When you're trying to make your vocals sound crisp, one good technique is to use a high shelf eq and boost the highs - then follow it with a de-esser to control any extra sibilance. You can also use parallel compression on the highs and blend it back in.
If we use a high shelf filter on the vocals and then use a de-esser, we get a really aggressive but controlled high end - the shelf boosts the high frequencies and the de-esser compresses sibilance. Since the high end is boosted first, the de-esser works harder.
Overworking the de-esser creates a distinct and crisp sound that works well for some vocals.
Exciters cause harmonic distortion to the high frequencies making your vocals sound crisp - if we add low-level or upward compression after this we can make the effect even more aggressive. Fresh air by Slate and the Oxford Inflator make for a great combo and add a lot of clarity.
I like to boost both the mid-air and air bands on Fresh Air, then use a negative curve of the inflator to emphasize the high end.
Although this method won't cause crisp vocals, when combined with some other techniques it can help a lot - in short, when compressing the vocal I’ll use an internal side chain to exclude the highs from triggering the compression. The highs will still be compressed, but compression occurs less regularly.
This helps if your vocal recording is crisp and you don’t want your compressor to attenuate the signal due to these high frequencies.
Somewhat like our first technique, we can drive or emphasize high frequencies into a saturator, where they’re compressed and distorted, and then de-emphasize these highs with another EQ. To create crisp vocals, use a higher shelf, moderate saturation, then for your de-emphasis attenuate less than you originally amplified.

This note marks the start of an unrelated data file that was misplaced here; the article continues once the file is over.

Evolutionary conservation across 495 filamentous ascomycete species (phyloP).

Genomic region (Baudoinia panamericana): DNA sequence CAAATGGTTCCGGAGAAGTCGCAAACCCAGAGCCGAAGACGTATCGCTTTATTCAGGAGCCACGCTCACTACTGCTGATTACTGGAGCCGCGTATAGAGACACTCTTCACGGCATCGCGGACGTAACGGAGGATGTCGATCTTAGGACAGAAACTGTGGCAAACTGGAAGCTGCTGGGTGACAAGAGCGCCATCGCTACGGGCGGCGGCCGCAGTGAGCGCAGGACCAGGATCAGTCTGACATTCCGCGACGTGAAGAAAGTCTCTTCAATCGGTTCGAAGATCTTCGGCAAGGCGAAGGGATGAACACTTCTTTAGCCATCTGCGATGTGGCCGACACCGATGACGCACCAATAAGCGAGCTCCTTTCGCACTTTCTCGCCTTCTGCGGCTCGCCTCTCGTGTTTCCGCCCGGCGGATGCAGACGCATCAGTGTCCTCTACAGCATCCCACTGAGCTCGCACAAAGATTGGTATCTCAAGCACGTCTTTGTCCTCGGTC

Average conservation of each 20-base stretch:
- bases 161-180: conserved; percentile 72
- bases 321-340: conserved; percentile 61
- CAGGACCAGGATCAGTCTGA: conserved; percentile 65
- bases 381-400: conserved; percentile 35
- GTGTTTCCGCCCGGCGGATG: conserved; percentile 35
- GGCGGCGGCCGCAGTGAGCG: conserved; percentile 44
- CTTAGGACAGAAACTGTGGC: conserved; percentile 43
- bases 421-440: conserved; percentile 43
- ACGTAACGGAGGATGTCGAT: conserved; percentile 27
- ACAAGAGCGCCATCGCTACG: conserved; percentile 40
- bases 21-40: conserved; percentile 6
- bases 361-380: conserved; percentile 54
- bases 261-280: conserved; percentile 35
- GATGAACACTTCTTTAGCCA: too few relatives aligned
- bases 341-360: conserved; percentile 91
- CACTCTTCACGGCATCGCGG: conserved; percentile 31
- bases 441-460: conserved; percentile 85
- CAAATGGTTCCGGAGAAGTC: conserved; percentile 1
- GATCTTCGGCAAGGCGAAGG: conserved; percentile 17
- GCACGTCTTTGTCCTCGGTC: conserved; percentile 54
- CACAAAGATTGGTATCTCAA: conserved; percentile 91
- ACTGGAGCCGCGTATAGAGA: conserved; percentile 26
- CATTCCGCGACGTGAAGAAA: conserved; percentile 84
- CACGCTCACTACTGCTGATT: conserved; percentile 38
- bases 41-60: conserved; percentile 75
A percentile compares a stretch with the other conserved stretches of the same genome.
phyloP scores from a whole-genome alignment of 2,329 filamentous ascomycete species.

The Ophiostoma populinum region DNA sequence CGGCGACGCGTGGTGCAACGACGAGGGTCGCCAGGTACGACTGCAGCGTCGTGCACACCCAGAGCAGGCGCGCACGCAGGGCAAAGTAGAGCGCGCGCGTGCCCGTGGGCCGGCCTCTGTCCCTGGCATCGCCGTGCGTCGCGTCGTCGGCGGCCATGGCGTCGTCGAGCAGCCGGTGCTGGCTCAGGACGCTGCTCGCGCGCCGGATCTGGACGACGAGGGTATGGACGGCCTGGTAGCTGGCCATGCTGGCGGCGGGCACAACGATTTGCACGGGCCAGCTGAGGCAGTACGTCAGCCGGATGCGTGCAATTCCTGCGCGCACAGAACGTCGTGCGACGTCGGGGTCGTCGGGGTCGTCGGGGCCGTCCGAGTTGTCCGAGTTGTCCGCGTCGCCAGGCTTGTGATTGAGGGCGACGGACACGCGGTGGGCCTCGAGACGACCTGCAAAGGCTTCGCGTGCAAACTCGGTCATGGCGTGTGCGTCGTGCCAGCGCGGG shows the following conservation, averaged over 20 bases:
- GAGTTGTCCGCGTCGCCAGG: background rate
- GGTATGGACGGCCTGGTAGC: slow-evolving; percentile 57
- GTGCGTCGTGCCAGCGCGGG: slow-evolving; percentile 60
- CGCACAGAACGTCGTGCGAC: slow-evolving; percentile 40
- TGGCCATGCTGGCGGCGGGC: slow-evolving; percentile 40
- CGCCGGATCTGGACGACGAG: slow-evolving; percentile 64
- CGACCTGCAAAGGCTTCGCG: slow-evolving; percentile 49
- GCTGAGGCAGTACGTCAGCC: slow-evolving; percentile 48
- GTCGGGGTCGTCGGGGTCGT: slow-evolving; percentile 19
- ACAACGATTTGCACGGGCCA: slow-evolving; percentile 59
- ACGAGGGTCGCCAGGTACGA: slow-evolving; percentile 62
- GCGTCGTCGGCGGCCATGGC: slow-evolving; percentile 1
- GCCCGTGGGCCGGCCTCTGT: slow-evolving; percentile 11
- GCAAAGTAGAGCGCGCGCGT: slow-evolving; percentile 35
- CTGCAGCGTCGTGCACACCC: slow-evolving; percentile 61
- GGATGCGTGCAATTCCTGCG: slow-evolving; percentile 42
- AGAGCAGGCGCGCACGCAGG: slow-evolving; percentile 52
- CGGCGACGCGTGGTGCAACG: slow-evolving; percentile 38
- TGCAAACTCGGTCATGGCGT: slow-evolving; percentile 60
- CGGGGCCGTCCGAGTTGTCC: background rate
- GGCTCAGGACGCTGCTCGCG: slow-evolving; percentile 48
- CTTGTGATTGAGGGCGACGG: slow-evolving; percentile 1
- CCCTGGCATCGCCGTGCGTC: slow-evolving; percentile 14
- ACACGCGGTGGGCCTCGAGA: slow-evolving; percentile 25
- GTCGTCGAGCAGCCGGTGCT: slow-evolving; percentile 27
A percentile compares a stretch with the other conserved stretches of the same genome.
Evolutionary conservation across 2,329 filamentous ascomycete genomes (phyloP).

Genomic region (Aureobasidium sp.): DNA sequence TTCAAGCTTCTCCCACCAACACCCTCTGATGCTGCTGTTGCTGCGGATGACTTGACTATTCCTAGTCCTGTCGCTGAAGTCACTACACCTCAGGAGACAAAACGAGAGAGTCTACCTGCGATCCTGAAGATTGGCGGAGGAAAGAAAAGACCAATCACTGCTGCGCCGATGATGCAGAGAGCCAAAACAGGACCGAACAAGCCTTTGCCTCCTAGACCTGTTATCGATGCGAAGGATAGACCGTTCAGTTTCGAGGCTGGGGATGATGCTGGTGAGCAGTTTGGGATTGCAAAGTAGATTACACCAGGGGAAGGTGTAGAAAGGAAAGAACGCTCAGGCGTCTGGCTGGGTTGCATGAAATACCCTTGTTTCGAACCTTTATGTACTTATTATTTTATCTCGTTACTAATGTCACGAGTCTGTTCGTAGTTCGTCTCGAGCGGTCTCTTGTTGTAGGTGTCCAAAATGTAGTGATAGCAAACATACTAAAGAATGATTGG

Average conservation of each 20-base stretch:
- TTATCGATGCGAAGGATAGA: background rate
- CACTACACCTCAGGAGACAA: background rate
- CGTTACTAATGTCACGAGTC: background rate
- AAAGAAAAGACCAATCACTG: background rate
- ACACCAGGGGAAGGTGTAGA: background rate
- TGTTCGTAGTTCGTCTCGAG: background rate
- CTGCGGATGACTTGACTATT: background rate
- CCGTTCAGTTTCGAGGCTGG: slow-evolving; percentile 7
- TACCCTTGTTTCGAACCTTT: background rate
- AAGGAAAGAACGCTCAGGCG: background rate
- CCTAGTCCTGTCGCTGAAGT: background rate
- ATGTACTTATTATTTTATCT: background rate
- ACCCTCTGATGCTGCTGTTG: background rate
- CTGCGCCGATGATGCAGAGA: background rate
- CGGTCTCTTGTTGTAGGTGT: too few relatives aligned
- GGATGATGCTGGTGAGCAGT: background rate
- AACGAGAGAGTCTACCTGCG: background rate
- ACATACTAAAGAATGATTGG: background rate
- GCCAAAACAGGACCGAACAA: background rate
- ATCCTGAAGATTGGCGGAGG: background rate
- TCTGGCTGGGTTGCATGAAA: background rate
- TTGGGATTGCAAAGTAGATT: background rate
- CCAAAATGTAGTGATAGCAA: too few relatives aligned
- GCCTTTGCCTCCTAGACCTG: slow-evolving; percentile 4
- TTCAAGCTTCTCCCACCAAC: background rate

This causes the saturators to work harder on high frequencies, resulting in a crisp sound and then balances out the spectrum so the effect isn’t too aggressive.
The reverb you choose has a big impact on the timbre of your vocal - for crisp vocals, I’ll use a high-density vocal plate, and emphasize the high frequencies while cutting the lows. Most reverb plugins will have a section when you can control the reverb’s frequency response.
If the one you like doesn’t have this then use the reverb as a parallel send and add an EQ after the reverb.
This is probably the most common way to make crisp vocals - first create an aux send or bus, and on the parallel track first, insert an EQ. With this EQ, use a high-pass filter to attenuate up to about 6kHz, and follow this insert with an aggressively used compressor.
Now you have a hyper-compressed high end, which you can blend back in with the original until you get the right balance.
If you have a crisp vocal but you still need to compress, it’s best to use a medium attack and short release. This will cause the signal to be compressed a little later, letting transients and detail pass unaffected - as well as returning the signal to unity quicker.
With these settings, you get more transparent compression that doesn’t affect the detail of the vocal while still controlling dynamics.
Another way to add some high end to your vocal is to reduce phase cancellation or masking of the vocal’s higher frequencies. Cut some of the lower frequencies with a high-pass filter and dip an area in the mids that seems to be too powerful.
This causes some of the quieter parts of the high frequencies to cut through - combine this curve with other effects for the best results.
One technical thing we haven’t touched on yet is the importance of oversampling when creating crisp vocals - if you distort, excite, boost, or saturate the vocal’s highest frequencies, you’ll need to use oversampling to avoid aliasing distortion. In short, oversampling gives the high frequencies a higher range to occupy.
If higher frequencies can’t be represented they’ll become reflected down the frequency spectrum, causing phase cancellation to your vocals high end, in turn hindering the crispness of your vocal.